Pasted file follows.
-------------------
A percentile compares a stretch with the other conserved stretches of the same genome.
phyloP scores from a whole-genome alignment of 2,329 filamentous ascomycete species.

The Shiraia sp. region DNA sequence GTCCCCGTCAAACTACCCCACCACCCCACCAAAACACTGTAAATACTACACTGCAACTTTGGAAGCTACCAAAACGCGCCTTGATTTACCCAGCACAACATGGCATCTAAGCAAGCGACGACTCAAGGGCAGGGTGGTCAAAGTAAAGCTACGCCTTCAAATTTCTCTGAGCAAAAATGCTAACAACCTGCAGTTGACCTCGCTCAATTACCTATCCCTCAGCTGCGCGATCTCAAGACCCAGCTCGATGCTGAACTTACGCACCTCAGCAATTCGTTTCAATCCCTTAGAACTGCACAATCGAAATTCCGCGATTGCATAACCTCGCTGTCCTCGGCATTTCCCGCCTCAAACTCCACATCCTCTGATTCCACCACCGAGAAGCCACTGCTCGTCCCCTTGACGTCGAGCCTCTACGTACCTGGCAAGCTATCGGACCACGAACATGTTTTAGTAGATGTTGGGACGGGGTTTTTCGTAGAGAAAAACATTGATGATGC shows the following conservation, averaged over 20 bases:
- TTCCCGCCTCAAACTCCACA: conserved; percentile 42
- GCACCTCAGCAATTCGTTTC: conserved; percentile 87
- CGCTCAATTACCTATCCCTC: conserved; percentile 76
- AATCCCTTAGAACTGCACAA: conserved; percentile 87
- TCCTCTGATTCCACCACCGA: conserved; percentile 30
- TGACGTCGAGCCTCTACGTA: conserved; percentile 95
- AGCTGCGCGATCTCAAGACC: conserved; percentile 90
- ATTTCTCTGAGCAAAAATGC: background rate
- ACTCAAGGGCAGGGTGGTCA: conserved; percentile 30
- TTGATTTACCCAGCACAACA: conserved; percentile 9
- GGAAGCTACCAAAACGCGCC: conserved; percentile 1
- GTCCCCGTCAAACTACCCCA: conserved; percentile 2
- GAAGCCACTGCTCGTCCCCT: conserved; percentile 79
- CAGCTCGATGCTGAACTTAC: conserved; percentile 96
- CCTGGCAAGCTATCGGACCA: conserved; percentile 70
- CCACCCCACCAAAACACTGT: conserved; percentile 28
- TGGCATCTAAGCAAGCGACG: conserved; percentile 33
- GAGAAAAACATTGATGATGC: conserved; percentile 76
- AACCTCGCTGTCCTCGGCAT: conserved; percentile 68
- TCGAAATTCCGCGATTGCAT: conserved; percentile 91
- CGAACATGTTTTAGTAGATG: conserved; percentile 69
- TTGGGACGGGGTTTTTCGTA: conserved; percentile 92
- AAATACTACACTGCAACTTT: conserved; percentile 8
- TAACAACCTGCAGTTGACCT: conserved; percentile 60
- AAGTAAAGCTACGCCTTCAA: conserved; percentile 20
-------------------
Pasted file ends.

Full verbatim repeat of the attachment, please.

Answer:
A percentile compares a stretch with the other conserved stretches of the same genome.
phyloP scores from a whole-genome alignment of 2,329 filamentous ascomycete species.

The Shiraia sp. region DNA sequence GTCCCCGTCAAACTACCCCACCACCCCACCAAAACACTGTAAATACTACACTGCAACTTTGGAAGCTACCAAAACGCGCCTTGATTTACCCAGCACAACATGGCATCTAAGCAAGCGACGACTCAAGGGCAGGGTGGTCAAAGTAAAGCTACGCCTTCAAATTTCTCTGAGCAAAAATGCTAACAACCTGCAGTTGACCTCGCTCAATTACCTATCCCTCAGCTGCGCGATCTCAAGACCCAGCTCGATGCTGAACTTACGCACCTCAGCAATTCGTTTCAATCCCTTAGAACTGCACAATCGAAATTCCGCGATTGCATAACCTCGCTGTCCTCGGCATTTCCCGCCTCAAACTCCACATCCTCTGATTCCACCACCGAGAAGCCACTGCTCGTCCCCTTGACGTCGAGCCTCTACGTACCTGGCAAGCTATCGGACCACGAACATGTTTTAGTAGATGTTGGGACGGGGTTTTTCGTAGAGAAAAACATTGATGATGC shows the following conservation, averaged over 20 bases:
- TTCCCGCCTCAAACTCCACA: conserved; percentile 42
- GCACCTCAGCAATTCGTTTC: conserved; percentile 87
- CGCTCAATTACCTATCCCTC: conserved; percentile 76
- AATCCCTTAGAACTGCACAA: conserved; percentile 87
- TCCTCTGATTCCACCACCGA: conserved; percentile 30
- TGACGTCGAGCCTCTACGTA: conserved; percentile 95
- AGCTGCGCGATCTCAAGACC: conserved; percentile 90
- ATTTCTCTGAGCAAAAATGC: background rate
- ACTCAAGGGCAGGGTGGTCA: conserved; percentile 30
- TTGATTTACCCAGCACAACA: conserved; percentile 9
- GGAAGCTACCAAAACGCGCC: conserved; percentile 1
- GTCCCCGTCAAACTACCCCA: conserved; percentile 2
- GAAGCCACTGCTCGTCCCCT: conserved; percentile 79
- CAGCTCGATGCTGAACTTAC: conserved; percentile 96
- CCTGGCAAGCTATCGGACCA: conserved; percentile 70
- CCACCCCACCAAAACACTGT: conserved; percentile 28
- TGGCATCTAAGCAAGCGACG: conserved; percentile 33
- GAGAAAAACATTGATGATGC: conserved; percentile 76
- AACCTCGCTGTCCTCGGCAT: conserved; percentile 68
- TCGAAATTCCGCGATTGCAT: conserved; percentile 91
- CGAACATGTTTTAGTAGATG: conserved; percentile 69
- TTGGGACGGGGTTTTTCGTA: conserved; percentile 92
- AAATACTACACTGCAACTTT: conserved; percentile 8
- TAACAACCTGCAGTTGACCT: conserved; percentile 60
- AAGTAAAGCTACGCCTTCAA: conserved; percentile 20